Sexual Harassment on Campus
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Current estimates suggest that at least 30% of all undergraduate women experience sexual harassment by at least one professor during their four years in college. When definitions of sexual harassment include gender harassment (sexist comments and behavior), the incidence is 70%. the frequency of graduate women and women faculty and administrators who are harassed is even higher. Ivory Power discusses current research and theory on sexual harassment on college campuses. It takes a sociological perspective to understanding and eliminating sexual harassment by presenting the following issues: the emotional impact of sexual harassment and psychotherapeutic approaches that have proved valuable in treatment; the impact on women's cognitions and a developmental model for helping women to understand and label this form of victimization; the impact of sexual harassment on physical health and suggestions for dealing with stress-related problems; and the educational interventions that have been implemented in order to challenge attitudes that perpetuate harassment.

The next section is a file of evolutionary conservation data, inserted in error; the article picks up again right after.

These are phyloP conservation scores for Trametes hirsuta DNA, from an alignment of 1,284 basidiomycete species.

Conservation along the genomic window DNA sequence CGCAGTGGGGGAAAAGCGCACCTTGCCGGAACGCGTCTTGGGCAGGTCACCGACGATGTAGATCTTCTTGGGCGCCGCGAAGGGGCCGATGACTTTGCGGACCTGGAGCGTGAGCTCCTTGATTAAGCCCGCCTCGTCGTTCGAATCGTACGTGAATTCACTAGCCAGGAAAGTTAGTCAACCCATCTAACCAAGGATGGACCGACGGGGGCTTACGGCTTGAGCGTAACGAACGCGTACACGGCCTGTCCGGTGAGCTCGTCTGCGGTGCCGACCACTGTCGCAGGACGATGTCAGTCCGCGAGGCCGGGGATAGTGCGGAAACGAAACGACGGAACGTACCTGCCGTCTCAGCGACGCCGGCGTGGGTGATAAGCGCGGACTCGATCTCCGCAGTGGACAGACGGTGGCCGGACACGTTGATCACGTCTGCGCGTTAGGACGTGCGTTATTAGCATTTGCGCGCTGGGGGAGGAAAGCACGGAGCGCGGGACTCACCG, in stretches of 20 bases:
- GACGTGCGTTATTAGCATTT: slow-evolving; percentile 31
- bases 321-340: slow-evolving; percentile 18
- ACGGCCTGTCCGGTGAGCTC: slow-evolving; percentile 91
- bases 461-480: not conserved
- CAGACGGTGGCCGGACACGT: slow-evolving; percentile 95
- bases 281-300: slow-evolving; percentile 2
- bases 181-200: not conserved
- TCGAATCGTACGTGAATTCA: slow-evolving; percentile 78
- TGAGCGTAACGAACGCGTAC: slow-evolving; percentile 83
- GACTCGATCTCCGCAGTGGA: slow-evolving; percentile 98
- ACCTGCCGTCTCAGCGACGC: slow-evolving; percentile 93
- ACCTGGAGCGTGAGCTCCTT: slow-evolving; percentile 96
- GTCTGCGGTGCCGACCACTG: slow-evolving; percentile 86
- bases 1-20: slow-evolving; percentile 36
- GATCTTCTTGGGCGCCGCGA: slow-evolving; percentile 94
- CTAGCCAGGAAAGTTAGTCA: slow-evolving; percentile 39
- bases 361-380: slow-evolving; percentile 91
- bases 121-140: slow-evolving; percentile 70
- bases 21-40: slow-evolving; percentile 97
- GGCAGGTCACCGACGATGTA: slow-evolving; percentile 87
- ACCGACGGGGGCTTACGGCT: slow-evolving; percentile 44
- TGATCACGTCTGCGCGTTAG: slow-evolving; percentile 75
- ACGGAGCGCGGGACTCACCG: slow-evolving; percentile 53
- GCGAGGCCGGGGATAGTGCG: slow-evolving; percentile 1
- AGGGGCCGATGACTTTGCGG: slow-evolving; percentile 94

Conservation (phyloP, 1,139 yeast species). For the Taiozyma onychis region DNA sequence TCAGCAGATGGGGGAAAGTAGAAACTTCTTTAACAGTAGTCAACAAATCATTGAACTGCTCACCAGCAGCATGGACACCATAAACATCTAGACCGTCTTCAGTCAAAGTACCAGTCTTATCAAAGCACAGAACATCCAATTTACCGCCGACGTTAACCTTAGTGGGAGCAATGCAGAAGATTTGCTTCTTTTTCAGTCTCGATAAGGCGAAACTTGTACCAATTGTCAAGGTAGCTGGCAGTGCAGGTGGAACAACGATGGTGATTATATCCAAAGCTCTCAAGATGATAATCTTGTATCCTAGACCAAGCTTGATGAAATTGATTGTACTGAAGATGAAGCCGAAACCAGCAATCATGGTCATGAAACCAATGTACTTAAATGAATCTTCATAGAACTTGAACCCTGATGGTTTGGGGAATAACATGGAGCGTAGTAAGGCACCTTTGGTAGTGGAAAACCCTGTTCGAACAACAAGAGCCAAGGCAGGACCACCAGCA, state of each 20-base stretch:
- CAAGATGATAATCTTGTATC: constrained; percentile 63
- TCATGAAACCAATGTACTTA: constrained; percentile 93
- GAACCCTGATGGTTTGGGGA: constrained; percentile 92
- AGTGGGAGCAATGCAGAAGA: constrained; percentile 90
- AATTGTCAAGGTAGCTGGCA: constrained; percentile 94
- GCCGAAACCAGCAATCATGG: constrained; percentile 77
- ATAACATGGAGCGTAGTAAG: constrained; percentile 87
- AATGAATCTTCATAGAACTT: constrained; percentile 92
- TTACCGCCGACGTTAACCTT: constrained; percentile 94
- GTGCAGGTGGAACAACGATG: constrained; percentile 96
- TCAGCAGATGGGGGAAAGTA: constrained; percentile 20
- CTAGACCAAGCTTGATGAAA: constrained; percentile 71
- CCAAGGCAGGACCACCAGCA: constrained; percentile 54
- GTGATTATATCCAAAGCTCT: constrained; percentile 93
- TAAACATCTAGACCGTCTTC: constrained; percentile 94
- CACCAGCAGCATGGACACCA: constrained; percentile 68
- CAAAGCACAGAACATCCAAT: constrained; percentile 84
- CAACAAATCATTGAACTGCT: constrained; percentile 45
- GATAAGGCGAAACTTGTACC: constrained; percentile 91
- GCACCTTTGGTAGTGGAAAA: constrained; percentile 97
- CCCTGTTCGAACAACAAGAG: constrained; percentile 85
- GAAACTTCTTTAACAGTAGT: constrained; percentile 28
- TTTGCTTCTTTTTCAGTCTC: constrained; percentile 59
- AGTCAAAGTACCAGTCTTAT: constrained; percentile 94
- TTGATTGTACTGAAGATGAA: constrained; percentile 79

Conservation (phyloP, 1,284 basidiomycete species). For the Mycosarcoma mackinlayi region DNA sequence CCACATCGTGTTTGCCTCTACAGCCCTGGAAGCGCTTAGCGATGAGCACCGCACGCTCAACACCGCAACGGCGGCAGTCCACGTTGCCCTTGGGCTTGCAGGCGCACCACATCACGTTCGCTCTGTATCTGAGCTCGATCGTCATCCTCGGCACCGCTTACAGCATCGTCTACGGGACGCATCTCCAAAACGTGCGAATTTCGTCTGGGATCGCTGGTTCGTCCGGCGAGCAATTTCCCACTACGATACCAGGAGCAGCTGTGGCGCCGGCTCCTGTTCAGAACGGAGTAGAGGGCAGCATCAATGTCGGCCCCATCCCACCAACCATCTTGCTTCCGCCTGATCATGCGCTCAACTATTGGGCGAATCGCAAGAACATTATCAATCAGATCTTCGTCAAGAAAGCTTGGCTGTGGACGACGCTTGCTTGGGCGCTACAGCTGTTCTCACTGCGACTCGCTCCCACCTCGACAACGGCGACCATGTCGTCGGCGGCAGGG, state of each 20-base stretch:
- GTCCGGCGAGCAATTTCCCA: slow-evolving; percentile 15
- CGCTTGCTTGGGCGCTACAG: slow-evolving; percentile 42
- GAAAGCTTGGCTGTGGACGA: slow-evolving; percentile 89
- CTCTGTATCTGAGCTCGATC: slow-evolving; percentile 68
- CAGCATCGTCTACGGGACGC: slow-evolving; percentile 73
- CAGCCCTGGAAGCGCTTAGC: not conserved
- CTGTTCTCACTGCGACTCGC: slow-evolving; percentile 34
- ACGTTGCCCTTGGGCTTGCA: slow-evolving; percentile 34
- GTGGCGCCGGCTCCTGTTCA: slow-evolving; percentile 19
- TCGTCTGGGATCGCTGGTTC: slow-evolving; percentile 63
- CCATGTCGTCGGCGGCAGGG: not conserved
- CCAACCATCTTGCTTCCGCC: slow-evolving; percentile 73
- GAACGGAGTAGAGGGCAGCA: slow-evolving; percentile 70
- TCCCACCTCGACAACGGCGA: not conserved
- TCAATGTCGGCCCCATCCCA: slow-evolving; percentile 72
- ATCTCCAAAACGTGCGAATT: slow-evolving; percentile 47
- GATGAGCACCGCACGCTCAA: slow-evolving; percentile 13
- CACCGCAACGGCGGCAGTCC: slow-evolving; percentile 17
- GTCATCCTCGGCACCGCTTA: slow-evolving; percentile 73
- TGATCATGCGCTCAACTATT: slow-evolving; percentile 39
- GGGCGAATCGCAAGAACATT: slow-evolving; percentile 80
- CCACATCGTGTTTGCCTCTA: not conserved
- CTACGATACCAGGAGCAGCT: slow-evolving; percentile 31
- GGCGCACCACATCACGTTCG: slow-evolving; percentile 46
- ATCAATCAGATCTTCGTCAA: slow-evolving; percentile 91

Ivory Power also addresses the interface of racism and sexism on college campuses, the legal issues involved in academic sexual harassment cases, and suggestions for handling complaints of sexual harassment in campus settings. An up-to-date bibliography of articles and books on academic harassment is provided.
Michele A. Paludi is Associate Professor of Psychology at Hunter College where she is the facilitator of the Hunter College Women's Career Development Research Collective and Co-coordinator of the Hunter College Sexual Harassment Panel. She is the author of Exploring/Teaching the Psychology of Women: A Manual of Resources, also published by SUNY Press.
"It is important to the study of sexism and to the study of women's professional advancement. " — Phyllis Bronstein, University of Vermont
"I came away from reading it with a good sense of the range of issues involved in sexual and gender harassment in higher education—from methodological issues in research on discrimination to institutional policy issues. " — Jeanne Parr Lemkau, Wright State University School of Medicine